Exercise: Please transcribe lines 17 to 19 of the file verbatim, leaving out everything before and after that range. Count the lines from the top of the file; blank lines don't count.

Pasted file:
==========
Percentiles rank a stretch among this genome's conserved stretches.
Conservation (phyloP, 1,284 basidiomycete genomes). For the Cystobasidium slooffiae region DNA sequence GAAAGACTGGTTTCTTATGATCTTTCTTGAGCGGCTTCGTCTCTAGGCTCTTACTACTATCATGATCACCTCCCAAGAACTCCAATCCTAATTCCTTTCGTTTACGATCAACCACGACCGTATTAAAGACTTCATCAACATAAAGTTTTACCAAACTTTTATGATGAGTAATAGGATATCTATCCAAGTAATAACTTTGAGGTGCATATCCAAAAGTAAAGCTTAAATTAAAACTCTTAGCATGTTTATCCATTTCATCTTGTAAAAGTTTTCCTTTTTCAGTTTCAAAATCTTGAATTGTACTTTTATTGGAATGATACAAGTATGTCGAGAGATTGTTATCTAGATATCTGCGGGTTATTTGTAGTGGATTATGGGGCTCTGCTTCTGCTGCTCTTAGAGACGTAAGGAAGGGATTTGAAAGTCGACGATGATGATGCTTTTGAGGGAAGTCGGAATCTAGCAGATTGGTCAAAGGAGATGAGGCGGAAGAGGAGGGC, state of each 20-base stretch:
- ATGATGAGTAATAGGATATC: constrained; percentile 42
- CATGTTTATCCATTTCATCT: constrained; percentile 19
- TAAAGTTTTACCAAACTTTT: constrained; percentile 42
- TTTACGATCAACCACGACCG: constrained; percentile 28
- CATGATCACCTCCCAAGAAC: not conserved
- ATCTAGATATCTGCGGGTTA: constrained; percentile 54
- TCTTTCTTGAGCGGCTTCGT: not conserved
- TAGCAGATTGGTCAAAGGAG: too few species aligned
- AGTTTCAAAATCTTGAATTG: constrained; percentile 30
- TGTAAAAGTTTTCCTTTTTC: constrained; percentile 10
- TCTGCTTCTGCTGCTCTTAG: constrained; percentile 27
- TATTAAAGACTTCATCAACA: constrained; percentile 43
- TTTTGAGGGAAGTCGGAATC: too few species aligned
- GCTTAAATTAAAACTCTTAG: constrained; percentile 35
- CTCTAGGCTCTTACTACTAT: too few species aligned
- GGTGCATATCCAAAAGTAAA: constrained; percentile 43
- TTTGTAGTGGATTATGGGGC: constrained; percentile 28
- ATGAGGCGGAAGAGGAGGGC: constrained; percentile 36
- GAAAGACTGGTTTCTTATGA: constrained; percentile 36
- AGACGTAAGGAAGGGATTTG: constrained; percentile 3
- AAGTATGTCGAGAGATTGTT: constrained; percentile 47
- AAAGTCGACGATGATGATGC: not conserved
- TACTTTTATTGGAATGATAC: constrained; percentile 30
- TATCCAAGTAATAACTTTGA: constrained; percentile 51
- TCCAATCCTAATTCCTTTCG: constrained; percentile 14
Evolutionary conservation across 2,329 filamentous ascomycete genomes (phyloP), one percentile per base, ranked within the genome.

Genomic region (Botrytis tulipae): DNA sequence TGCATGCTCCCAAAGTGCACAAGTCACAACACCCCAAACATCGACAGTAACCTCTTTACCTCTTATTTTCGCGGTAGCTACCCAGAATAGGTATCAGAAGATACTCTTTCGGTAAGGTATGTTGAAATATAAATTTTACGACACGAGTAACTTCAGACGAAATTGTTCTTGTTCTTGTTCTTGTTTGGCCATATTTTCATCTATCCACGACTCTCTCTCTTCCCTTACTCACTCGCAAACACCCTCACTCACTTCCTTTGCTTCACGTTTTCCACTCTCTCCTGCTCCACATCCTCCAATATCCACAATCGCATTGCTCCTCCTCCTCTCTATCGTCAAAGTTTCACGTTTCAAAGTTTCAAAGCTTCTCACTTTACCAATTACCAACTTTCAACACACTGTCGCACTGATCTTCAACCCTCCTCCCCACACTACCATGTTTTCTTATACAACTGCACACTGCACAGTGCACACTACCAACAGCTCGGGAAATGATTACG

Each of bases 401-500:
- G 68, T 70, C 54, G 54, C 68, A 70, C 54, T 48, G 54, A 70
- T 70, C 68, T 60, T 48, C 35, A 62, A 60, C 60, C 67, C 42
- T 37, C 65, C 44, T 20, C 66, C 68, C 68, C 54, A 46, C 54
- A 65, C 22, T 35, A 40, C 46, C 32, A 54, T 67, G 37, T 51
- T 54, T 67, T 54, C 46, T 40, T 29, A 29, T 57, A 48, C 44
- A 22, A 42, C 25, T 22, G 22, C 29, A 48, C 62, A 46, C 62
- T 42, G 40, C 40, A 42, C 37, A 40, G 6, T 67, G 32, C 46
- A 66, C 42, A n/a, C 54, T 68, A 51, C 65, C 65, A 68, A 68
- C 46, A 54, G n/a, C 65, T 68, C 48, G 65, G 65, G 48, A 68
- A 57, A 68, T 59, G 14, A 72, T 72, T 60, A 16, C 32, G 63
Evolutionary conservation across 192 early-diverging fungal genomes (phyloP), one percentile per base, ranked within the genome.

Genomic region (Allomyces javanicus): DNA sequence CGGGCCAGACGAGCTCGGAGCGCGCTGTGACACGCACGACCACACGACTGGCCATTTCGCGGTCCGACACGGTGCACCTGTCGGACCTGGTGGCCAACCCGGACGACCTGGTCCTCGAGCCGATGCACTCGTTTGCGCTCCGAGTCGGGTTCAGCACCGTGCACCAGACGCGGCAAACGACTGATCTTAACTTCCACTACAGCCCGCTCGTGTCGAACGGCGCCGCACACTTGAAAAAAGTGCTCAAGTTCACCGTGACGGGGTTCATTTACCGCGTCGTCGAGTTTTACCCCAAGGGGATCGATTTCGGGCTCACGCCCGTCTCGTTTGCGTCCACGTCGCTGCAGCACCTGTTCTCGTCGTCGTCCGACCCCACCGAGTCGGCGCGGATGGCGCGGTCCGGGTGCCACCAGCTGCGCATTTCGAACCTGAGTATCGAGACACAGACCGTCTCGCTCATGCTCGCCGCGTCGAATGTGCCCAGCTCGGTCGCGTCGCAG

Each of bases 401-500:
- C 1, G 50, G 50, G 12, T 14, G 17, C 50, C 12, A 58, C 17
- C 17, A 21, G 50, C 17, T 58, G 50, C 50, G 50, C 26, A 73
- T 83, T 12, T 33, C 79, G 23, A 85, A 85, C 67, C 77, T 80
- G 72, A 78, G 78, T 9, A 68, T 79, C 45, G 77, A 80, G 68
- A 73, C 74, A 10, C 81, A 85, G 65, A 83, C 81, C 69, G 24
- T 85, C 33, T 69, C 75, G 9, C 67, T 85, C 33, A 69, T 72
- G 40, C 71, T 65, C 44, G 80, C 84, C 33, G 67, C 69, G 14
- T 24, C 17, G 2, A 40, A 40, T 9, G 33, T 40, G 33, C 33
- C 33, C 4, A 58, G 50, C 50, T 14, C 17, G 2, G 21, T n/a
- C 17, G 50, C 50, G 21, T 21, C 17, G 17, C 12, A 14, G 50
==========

- CTCTAGGCTCTTACTACTAT: too few species aligned
- GGTGCATATCCAAAAGTAAA: constrained; percentile 43
- TTTGTAGTGGATTATGGGGC: constrained; percentile 28